Robbie Coull

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Monopoly handover puts us on Skid Row

Doctor Magazine, 11th January 2005

I’m never been a fan of the new GMS contract. Of course, one can argue quite successfully that anything is better than the old Red Book, but I think new GMS transforms a profession of (relatively) independent patient advocates, into a gaggle of tickbox-monkey technicians.

However, there are two areas in the new contract that I initially welcomed as long overdue. The first is the ability (in theory, at least) to say no to new work. GPs have been an unpaid NHS dumping ground for far too long, and although many of us have still to learn how to pronounce the word ‘no’, at least the new contract acknowledges that it’s in the dictionary.

The second area of the new contract that I welcome – and I suspect this is the sole reason that many GPs voted ‘yes’ – is the out of hours opt out. GPs have traditionally provided 24hr cover essentially for free; or even subsidized it themselves. However, much as I laud the fact that we are finally going to get to be paid to do OOH (after a fashion – far too many GPs still place far too little monetary value on their time), I cannot help but be suspicious of this NHS ‘gift’.

In fact, I am beginning to wonder if the entire OOH opt out is not the bait for some fiendish trap – either that or my Depixol depot is overdue. Basically, up until April 2004, GPs had a monopoly on primary care. Ok, it was a rubbish monopoly in that we didn’t get paid properly (if at all) for providing the service. But it was still a monopoly. The new contact effectively breaks up that monopoly. One of my brothers-in-law (I have a wife of many sisters) is a self-made multi-millionaire from starting and selling businesses, and at a recent family get together he told me: 'Robbie, never, ever, ever, give up a monopoly - even if they gouge your eyes out with pokers and drag you over hot coals, monopolies are rare as hens teeth and of priceless value'. Actually, he may just have said ‘GPs are idiots to give up their monopoly’, but I was struggling to locate the last can of Diet Coke in the kitchen and was not paying as much attention to his words of wisdom as perhaps I should.

However, this did start me thinking about things:

1. The GMC colluding in the 'luring' of thousands of third world doctors to this country with little hope of work (as they lack the specialist qualifications required). Said doctors are now heavily in debt and working in petrol stations across the UK with no hope of getting themselves out of debt.

2. GP entry rules are changed. So now these doctors are flocking to GP training. They don’t want to be GPs, but are desperate for work and ‘any port in a storm’.

3. GP monopoly is broken in primary care via OOH opt out and enhanced services contracts, destroying the ‘GP as Sole Gatekeeper’ role.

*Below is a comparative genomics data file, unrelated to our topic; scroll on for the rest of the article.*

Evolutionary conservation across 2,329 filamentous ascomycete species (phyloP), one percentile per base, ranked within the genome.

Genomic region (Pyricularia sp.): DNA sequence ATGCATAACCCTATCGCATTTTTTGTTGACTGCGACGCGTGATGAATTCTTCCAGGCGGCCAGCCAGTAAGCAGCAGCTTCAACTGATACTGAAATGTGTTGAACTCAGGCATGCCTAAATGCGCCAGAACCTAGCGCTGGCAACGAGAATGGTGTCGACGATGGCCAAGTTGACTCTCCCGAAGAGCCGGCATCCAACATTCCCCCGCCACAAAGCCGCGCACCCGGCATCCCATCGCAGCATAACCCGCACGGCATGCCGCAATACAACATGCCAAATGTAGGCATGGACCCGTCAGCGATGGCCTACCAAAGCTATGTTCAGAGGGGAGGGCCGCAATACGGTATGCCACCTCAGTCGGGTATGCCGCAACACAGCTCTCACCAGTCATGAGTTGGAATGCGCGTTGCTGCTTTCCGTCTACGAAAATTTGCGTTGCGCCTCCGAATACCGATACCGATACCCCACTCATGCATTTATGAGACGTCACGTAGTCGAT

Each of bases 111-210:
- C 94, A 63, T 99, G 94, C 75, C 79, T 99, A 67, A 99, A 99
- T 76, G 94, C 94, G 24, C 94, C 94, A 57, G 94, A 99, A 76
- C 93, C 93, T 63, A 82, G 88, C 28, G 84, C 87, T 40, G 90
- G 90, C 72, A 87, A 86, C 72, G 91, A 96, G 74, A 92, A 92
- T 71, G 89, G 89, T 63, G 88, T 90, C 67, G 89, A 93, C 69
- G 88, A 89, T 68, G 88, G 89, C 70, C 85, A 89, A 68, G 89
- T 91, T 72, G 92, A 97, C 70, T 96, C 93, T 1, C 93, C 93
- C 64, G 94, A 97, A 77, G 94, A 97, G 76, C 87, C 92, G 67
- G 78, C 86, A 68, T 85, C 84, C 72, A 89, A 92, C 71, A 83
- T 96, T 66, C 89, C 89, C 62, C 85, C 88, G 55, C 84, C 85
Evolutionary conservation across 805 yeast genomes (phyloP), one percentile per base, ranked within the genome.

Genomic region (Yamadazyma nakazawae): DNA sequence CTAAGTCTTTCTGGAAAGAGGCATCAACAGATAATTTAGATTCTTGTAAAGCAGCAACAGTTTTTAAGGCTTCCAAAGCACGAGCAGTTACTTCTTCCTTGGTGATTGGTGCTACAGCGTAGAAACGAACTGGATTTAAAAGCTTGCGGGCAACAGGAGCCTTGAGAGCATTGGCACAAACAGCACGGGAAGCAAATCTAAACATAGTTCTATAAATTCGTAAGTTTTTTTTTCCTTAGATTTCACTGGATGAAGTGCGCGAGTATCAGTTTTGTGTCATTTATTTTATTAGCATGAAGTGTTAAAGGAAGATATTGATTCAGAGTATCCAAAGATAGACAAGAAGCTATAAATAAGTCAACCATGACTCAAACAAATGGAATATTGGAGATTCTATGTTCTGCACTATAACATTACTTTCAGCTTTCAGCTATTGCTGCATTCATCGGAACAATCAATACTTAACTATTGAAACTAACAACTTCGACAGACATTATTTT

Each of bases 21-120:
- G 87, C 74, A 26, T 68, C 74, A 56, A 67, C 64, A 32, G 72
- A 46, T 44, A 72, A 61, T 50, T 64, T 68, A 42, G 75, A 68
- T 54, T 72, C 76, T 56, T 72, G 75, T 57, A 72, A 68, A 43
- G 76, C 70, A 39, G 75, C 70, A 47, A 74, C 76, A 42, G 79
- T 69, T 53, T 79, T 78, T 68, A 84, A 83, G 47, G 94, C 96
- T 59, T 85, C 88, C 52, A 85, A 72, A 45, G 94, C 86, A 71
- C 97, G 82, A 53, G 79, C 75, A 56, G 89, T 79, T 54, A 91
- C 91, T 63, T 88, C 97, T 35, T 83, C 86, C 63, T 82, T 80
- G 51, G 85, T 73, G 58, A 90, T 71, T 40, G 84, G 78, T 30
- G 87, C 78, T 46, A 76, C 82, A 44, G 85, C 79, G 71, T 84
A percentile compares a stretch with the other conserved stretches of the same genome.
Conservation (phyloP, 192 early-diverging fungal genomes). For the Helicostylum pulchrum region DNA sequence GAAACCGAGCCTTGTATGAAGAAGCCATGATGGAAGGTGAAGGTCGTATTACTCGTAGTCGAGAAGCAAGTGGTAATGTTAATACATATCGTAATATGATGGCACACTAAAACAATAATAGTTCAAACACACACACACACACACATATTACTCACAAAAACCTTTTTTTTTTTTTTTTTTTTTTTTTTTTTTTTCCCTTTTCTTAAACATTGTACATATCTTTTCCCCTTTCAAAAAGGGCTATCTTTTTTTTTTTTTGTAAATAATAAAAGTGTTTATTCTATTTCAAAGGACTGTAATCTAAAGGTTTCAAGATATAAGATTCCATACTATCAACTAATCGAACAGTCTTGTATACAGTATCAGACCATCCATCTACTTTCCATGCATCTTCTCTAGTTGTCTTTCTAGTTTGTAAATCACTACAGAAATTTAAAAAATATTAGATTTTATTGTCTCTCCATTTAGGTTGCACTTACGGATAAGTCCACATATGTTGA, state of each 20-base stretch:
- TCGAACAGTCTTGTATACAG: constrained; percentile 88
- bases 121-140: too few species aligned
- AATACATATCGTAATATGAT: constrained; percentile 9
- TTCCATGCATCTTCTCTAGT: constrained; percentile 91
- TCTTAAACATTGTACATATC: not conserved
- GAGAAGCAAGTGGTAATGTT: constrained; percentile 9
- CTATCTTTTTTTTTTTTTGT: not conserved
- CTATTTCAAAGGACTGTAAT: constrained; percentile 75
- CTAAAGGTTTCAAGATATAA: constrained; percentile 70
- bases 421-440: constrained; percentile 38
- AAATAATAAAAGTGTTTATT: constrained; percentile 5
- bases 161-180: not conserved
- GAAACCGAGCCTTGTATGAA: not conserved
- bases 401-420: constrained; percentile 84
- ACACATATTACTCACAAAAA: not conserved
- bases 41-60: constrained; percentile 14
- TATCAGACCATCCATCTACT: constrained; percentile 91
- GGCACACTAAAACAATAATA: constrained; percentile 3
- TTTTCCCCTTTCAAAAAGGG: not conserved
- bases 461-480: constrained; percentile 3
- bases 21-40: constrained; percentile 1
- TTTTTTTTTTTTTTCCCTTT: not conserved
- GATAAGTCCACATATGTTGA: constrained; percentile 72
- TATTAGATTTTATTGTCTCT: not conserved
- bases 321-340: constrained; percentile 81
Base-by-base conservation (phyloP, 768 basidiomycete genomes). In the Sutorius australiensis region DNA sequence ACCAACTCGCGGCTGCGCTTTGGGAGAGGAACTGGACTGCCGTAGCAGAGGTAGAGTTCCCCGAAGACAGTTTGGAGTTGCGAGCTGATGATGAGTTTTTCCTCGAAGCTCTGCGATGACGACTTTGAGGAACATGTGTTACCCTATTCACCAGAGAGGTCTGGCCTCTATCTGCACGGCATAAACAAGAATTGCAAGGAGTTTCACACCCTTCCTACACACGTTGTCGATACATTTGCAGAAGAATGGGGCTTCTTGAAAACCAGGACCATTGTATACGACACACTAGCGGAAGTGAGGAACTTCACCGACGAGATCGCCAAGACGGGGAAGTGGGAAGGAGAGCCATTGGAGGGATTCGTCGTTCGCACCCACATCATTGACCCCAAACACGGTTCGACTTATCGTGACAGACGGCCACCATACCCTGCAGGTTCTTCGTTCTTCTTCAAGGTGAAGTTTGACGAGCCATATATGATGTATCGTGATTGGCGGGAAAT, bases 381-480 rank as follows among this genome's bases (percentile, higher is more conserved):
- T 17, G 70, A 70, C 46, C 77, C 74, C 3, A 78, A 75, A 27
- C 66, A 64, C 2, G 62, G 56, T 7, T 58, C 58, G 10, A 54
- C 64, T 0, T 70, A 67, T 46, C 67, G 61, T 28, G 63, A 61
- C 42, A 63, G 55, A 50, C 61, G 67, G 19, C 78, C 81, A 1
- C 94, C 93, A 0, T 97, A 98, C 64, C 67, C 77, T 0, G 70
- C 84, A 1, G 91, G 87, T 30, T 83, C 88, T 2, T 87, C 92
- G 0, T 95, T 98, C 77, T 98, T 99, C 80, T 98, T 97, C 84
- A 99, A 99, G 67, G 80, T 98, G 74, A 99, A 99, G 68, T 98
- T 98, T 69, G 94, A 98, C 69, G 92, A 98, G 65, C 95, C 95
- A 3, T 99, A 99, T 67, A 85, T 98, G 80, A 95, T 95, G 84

4. EU enlargement opens up markets for doctors in Eastern Europe (not the great surge of Polish dentists and doctors that John Reid was hoping for, but still....).

5. Private companies, for the first time, are allowed to bid for fragmented segments of the broken primary care monopoly. GPs have the key medical skills, but lack the business skills necessary to apply their leverage in an open market. So contacts are going to private firms because GPs don’t know how to write business plans.

So, in five to ten years time it is perfectly possible that general practice as we know it will have ceased to exist. There could be Chronic Disease Clinics in Tescos, Smear Clinics in Boots, and Minor Illness Clinics next to Specsavers. GPs may be fighting each other for salaried jobs with private firms. GPs with partnerships could see their profits fall as they are left with rump core services for which remuneration is falling, while the GPs outside of partnerships might need to accept terrible pay and conditions simply to get work.

Now I know what you are going to say (‘I don’t care, so long as I don’t need to do 24hr cover any more’), but this just shows how demoralized we have become as a profession. We could have negotiated a contact where we retained the control over Out of Hours, but that it was funded properly so we also were paid properly for running the service. It was never the responsibility that was the problem – it was the lack of funding.

As it is, I plan to make as much money as possible from OOH sessions over the next two or three years, because I’m really not sure what state the profession will be in after that, and I’d rather have paid off my (rather modest) mortgage by then. Just in case.

Robbie Coull

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